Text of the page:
In a follow-up post, I will describe in some detail how DevExpress tooling and library functionality helps with the implementation of MVVM patterns for WinForms and WPF, and with the generation of forms required for security system integration.

Data Access

In the past, many desktop applications — and others, such as ASP.NET web apps! — were written with a SQL backend in mind. This approach reflected the basic client/server architecture described above, although solutions with automated synchronization of multiple SQL Server instances, or similar approaches using other RDBMS, were widely used for complex deployment scenarios. Persisting data in relational systems required the usual exercises in normalization, and for many years now ORM products were commonly used in object oriented environments such as .NET (but also Java) to save developers some work.

One development of recent years has been that NoSQL database systems have become more common in all types of software systems. There are many reasons for this, and of course SQL is still available. But the enhanced flexibility of many NoSQL systems, greater scalability, higher availability, and the ease of use from object oriented environments are strong arguments that favor, for instance, document databases. Since many software solutions have backends that run entirely in cloud environments, a good choice of such systems is easily available, and solutions like Microsoft’s Azure Cosmos DB even provide multiple APIs in one cloud product.

Document databases are very useful since they allow OO devs to drop objects into databases in a more “natural” structure than that required by RDMBS, and they resolve all the common issues around data “versioning” in normalized structures at the same time.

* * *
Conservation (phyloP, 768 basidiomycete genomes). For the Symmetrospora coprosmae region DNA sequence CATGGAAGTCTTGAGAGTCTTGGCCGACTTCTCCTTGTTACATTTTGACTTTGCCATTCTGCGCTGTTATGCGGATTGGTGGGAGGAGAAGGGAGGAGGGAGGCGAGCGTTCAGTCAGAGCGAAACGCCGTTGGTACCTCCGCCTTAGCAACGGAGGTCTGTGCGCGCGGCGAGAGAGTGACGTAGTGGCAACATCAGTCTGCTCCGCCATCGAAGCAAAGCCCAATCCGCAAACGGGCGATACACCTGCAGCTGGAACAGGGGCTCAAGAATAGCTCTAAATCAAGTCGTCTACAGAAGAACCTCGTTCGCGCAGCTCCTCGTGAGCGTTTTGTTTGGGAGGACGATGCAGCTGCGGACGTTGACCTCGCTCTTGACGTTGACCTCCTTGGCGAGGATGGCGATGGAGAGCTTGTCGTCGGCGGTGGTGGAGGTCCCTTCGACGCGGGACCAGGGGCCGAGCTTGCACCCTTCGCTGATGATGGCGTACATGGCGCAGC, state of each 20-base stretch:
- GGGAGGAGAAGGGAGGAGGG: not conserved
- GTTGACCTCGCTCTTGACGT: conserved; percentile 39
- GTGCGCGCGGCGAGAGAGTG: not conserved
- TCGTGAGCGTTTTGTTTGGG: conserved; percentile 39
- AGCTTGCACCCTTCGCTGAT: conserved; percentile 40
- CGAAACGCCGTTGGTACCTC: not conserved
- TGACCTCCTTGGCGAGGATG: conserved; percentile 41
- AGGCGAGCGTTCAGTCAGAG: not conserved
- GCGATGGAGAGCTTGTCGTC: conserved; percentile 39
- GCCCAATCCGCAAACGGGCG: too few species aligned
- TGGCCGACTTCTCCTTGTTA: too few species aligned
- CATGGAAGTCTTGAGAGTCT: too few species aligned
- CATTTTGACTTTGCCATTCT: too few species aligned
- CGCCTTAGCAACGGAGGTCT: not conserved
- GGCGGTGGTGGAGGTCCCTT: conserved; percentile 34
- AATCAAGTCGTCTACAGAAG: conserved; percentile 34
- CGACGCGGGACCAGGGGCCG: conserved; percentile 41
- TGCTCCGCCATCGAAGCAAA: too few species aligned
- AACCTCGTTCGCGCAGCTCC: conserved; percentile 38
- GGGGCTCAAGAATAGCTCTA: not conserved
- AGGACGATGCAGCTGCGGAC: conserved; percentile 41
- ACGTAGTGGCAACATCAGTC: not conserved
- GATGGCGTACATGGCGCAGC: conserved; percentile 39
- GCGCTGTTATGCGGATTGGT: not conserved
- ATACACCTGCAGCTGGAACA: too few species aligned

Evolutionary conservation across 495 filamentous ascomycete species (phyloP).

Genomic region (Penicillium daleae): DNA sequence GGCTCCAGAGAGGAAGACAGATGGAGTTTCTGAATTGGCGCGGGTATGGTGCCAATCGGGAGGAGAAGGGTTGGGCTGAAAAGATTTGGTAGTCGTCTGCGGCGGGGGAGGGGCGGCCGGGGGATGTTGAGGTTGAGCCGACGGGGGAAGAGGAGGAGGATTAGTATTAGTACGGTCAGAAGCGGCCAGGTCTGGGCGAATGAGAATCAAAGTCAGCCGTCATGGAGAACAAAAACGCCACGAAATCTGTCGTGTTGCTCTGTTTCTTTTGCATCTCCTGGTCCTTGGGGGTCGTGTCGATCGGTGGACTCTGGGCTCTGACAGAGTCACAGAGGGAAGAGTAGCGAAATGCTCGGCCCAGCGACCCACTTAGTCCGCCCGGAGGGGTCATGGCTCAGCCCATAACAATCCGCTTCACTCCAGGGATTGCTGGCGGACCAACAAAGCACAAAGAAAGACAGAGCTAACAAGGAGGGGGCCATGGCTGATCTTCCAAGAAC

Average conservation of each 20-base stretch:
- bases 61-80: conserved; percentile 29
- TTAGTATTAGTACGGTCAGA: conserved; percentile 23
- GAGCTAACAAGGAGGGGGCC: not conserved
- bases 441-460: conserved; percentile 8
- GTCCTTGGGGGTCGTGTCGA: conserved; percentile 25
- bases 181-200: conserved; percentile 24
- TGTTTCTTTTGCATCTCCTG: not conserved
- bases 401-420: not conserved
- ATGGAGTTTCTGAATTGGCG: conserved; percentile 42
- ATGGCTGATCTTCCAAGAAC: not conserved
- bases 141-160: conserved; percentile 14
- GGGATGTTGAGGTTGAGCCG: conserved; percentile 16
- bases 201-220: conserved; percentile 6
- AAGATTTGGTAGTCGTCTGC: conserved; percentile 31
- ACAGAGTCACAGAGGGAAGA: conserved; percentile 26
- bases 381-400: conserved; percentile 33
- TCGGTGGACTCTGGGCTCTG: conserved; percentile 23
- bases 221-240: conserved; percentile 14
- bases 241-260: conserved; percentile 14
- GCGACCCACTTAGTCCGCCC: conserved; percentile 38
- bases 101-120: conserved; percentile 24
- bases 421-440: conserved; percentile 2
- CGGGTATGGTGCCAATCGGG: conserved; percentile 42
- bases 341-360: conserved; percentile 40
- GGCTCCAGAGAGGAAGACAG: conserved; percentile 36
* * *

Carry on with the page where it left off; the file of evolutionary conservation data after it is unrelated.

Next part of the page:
In some environments, frontend applications do not interact with data storage directly at all, and they may be completely unaware of the structures used internally. The pattern CQRS is important since it promotes the understanding that there are two separate channels of information flow: the “write side” receives commands with data, for instance new or changed objects, from frontend apps and stores it somewhere. The “read side” receives queries and responds by returning data. The data “models” that are sent and received by frontend apps are process-specific and don’t necessarily represent either objects used in the frontend app, or persistent structures used by the backend.

Event Sourcing is a separate pattern that is often used in conjunction with CQRS, and its main effect on the architectural structure is that data services tend to be even more granular, data models more purpose-specific. Typically, “backend for frontend” (BFF) data models are used in this context, often in Microservices deployments, which makes for great maintainability and fantastic performance.

DevExpress data aware components on all UI platforms support data binding through interface layers. .NET has its own such layers, of course, whether you consider BindingList<T> (commonly used in WinForms) or ObservableCollection<T> (more typical for WPF), or the interface based architecture of LINQ with its Expression Trees and IQueryable<T>. Since many DevExpress data-bound controls have specific runtime querying requirements, they support their own translation systems from user-space interactive UI features to server-side data queries using LINQ or any custom implementation.

To make the component data binding features easier to use, wizards help you create bindings for many ORM and API based scenarios. Additionally, the Backend Web API Service or XAF Middle Tier Security provides a ready-made service application project for data access and security, accessible from any .NET application as well as web or Blazor projects.